1860s styles aimed for the "hourglass look." The top of the dress (the "bodice" or "body") was well fitted with an off-the-shoulder neckline. The waist was defined and sat smoothly on the corset underneath. The waistline was just below the modern bra line. The skirt was very full, worn over a cage or hoop skirt, and the hem a couple of inches off the ground. For most dresses, the skirt and bodice matched.

You will only need one basic ball gown bodice pattern (see below). Using this pattern, make a muslin pattern that specifically fits you. Different dress looks were achieved with different styles of sleeves, berthe, and embellishments. For a more indepth discussion of ball gown fabrics and embellishments, see our page here.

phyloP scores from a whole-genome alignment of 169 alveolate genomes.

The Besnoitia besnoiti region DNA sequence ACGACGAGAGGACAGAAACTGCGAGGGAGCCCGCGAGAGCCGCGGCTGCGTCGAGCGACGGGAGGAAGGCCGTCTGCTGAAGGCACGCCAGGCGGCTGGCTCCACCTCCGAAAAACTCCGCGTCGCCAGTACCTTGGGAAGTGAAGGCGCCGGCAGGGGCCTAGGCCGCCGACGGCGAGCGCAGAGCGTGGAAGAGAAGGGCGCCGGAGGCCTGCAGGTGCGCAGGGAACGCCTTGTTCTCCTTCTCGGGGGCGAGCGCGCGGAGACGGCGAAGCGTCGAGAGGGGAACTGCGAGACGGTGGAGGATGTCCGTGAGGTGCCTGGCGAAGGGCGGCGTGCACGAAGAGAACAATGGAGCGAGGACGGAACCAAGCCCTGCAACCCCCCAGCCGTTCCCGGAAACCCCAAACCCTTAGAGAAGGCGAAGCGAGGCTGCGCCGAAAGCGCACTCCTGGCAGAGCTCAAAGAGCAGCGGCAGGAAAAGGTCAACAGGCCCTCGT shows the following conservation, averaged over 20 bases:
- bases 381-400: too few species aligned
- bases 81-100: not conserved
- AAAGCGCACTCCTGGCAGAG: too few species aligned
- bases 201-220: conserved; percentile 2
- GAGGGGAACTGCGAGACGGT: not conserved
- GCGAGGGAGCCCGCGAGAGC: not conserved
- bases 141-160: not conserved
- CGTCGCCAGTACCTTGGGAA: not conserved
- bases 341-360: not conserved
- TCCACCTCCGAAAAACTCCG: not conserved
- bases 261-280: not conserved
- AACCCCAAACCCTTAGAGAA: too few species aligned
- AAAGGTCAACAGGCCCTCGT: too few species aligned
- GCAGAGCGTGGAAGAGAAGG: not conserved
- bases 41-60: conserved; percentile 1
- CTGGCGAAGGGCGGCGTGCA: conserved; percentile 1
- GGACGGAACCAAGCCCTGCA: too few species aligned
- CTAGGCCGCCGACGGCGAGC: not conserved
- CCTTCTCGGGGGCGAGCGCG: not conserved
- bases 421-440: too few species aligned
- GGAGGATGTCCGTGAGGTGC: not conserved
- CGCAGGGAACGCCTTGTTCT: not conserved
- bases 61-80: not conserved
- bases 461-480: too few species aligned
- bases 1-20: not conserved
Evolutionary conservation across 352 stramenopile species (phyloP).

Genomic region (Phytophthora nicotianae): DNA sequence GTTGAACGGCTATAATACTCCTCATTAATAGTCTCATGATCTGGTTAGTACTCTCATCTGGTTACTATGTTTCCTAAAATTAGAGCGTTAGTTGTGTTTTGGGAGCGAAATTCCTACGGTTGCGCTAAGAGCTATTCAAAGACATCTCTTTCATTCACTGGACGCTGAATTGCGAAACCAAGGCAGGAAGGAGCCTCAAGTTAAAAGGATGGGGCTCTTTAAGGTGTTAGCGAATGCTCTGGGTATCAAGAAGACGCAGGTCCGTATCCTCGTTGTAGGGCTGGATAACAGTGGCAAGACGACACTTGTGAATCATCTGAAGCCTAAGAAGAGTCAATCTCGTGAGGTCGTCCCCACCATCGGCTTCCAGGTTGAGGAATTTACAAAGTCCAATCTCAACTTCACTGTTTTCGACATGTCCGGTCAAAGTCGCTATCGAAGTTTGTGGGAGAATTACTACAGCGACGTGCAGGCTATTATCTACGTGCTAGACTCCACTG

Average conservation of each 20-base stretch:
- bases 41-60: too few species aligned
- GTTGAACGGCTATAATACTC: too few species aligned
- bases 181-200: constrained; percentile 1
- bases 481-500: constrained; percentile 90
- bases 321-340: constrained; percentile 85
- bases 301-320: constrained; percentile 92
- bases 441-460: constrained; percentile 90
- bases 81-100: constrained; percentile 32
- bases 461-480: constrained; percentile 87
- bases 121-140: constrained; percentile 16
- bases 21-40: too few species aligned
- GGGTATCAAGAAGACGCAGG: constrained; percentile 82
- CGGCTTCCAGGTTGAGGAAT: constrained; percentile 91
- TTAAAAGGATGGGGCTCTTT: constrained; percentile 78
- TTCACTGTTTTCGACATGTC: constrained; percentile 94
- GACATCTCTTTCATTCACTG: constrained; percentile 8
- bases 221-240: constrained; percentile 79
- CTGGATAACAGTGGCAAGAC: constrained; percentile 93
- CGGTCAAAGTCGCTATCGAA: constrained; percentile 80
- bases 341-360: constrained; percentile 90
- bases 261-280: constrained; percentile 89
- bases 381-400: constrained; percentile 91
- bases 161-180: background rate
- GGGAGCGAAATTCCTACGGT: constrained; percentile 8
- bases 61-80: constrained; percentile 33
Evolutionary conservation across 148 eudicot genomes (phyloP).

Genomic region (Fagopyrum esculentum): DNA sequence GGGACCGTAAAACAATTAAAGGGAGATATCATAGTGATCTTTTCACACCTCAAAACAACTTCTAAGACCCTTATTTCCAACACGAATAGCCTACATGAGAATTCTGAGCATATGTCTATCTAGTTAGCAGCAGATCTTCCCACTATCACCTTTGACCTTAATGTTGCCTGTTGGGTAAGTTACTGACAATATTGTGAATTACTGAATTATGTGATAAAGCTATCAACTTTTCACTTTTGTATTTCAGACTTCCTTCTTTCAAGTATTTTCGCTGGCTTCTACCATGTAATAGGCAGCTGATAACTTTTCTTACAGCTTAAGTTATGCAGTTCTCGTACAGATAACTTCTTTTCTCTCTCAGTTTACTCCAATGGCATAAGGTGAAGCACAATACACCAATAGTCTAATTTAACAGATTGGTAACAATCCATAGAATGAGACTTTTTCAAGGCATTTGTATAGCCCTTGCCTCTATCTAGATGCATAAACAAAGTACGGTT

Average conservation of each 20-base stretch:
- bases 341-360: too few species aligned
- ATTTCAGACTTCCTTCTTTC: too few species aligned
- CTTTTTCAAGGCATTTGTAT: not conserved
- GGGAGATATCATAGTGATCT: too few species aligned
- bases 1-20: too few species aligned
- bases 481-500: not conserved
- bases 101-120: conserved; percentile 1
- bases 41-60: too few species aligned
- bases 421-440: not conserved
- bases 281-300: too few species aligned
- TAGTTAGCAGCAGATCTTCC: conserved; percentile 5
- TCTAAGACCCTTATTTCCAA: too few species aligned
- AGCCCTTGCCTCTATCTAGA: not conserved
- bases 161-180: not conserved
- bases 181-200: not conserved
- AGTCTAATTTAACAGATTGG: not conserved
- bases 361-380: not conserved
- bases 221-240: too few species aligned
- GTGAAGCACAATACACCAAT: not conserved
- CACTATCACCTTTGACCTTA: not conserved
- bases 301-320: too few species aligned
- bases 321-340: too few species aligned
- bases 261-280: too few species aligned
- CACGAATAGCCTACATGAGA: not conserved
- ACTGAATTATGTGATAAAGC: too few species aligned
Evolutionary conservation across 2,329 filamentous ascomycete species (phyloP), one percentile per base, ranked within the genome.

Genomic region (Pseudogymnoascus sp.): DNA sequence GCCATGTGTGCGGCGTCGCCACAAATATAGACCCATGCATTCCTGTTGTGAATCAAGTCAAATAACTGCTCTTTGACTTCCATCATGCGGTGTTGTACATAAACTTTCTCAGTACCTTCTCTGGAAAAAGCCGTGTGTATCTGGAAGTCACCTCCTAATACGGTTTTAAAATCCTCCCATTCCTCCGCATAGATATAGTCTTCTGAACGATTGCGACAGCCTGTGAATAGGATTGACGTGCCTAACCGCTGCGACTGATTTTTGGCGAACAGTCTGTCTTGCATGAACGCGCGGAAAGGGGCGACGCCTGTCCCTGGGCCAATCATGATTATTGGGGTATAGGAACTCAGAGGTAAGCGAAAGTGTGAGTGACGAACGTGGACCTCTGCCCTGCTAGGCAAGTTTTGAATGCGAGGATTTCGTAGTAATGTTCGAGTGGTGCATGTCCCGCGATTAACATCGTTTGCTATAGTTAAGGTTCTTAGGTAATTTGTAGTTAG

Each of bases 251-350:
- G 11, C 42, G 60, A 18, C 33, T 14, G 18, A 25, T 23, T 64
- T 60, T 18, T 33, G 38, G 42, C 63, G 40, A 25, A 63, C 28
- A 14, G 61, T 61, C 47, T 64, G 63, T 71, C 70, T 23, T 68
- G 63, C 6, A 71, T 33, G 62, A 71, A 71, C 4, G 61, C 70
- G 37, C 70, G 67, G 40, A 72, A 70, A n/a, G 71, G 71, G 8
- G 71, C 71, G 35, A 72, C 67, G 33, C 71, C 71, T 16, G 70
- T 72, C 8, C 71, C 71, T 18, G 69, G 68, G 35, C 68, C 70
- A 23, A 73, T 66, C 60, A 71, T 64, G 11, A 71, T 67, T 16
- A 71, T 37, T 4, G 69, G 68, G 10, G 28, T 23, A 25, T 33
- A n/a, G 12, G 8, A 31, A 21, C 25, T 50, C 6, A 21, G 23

If you’ve never sewn an 1860s dress, even if you’re an accomplished seamstress, it is recommended you join one of the reenacting forums listed on our website for discussion on period sewing methods. These methods will make a big difference in how the dress fits, sits, and looks.

Sew It Yourself
Difficulty Level: Moderate-Difficult
Silk taffeta, silk sheer, or cotton sheer fabrics: 2-3 yards for the bodice, 5 yards minimum for the skirt
Add more fabric if you intend to do an over-skirt, or extensive self-fabric trim.
See our Sewing Sources page for websites to order fabric. Many of them offer discounts in their newsletters.



Berthe